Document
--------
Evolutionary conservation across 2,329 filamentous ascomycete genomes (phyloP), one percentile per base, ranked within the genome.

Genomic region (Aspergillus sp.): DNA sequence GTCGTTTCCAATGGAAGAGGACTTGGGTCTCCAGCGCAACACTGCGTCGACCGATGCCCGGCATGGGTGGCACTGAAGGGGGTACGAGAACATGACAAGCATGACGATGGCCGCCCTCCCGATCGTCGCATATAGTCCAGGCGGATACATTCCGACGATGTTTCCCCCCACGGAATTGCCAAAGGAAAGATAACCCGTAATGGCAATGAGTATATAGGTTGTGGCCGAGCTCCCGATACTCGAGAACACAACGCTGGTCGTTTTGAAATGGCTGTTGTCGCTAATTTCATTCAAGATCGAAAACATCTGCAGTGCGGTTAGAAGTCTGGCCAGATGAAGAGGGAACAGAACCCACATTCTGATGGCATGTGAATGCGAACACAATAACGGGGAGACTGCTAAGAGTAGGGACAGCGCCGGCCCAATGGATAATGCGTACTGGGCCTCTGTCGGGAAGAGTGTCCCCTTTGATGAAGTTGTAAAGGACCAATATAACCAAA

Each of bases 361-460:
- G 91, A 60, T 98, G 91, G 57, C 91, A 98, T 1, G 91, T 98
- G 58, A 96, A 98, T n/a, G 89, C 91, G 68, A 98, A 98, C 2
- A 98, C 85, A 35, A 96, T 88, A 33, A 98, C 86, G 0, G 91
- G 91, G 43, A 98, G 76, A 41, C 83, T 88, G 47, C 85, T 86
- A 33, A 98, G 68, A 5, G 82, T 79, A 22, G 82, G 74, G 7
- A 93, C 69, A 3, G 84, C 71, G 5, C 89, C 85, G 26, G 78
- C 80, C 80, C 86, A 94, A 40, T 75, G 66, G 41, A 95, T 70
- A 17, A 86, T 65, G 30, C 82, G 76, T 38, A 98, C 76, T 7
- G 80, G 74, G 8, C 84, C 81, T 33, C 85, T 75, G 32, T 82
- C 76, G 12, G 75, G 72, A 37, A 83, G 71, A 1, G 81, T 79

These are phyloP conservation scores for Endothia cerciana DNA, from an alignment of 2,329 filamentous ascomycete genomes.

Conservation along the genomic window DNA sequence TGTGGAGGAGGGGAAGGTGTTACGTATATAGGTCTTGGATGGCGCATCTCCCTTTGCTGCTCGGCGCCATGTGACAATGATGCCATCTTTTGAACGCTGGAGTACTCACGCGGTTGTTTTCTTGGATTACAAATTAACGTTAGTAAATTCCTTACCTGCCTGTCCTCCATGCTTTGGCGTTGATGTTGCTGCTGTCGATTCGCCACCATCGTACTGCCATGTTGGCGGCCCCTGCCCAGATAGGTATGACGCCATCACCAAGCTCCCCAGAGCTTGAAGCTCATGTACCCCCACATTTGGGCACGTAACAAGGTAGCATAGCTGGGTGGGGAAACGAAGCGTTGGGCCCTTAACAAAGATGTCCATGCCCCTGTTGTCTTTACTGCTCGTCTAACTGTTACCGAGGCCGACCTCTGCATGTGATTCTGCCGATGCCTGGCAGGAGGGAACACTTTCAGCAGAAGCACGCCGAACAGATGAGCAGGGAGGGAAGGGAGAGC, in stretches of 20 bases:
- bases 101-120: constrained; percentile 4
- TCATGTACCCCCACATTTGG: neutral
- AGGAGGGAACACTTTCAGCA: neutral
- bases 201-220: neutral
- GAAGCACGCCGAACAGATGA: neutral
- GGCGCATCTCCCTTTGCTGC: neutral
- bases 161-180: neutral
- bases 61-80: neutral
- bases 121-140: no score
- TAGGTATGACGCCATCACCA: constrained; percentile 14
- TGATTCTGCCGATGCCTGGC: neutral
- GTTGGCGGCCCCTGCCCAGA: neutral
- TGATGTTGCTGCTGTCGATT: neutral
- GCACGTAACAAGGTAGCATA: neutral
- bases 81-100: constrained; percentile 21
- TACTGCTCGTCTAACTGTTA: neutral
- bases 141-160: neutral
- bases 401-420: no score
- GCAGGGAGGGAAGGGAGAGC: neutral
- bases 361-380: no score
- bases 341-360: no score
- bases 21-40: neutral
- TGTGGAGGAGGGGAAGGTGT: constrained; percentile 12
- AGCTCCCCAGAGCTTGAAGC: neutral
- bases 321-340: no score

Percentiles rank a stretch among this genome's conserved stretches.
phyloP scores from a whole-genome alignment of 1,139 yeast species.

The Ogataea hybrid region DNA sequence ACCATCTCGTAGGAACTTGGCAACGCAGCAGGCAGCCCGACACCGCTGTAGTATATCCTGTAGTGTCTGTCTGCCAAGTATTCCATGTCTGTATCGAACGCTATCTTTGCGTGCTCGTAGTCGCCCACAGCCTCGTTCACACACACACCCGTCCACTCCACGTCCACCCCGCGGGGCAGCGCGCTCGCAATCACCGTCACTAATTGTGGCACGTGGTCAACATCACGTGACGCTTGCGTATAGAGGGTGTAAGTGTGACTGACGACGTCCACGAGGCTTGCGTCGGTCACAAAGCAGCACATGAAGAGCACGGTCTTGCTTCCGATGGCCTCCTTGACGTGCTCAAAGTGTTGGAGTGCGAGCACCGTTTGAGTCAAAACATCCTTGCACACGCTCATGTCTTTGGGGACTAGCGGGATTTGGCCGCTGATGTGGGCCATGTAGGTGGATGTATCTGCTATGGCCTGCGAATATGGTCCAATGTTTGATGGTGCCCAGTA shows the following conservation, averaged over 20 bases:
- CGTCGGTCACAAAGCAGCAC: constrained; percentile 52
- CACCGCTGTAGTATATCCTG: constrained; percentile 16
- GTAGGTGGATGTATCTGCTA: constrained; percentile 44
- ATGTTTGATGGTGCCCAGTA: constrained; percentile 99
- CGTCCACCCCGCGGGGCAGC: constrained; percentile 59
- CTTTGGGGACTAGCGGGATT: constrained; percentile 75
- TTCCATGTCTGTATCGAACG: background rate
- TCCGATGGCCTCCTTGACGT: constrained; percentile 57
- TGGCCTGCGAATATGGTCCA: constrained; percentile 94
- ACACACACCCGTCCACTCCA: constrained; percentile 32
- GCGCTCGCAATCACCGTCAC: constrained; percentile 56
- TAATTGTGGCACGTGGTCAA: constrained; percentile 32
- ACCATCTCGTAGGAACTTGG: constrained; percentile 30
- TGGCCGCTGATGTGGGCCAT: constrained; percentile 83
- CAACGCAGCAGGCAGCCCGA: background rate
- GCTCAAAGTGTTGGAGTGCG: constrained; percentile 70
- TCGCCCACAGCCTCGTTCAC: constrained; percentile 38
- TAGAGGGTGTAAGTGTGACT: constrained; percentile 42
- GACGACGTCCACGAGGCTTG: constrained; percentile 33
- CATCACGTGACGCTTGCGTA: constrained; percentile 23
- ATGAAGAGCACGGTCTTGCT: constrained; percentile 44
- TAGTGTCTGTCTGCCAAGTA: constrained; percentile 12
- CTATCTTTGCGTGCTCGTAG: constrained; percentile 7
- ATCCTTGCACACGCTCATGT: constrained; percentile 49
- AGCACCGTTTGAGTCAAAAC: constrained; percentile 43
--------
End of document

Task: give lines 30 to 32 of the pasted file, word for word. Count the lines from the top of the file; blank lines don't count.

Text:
- bases 81-100: constrained; percentile 21
- TACTGCTCGTCTAACTGTTA: neutral
- bases 141-160: neutral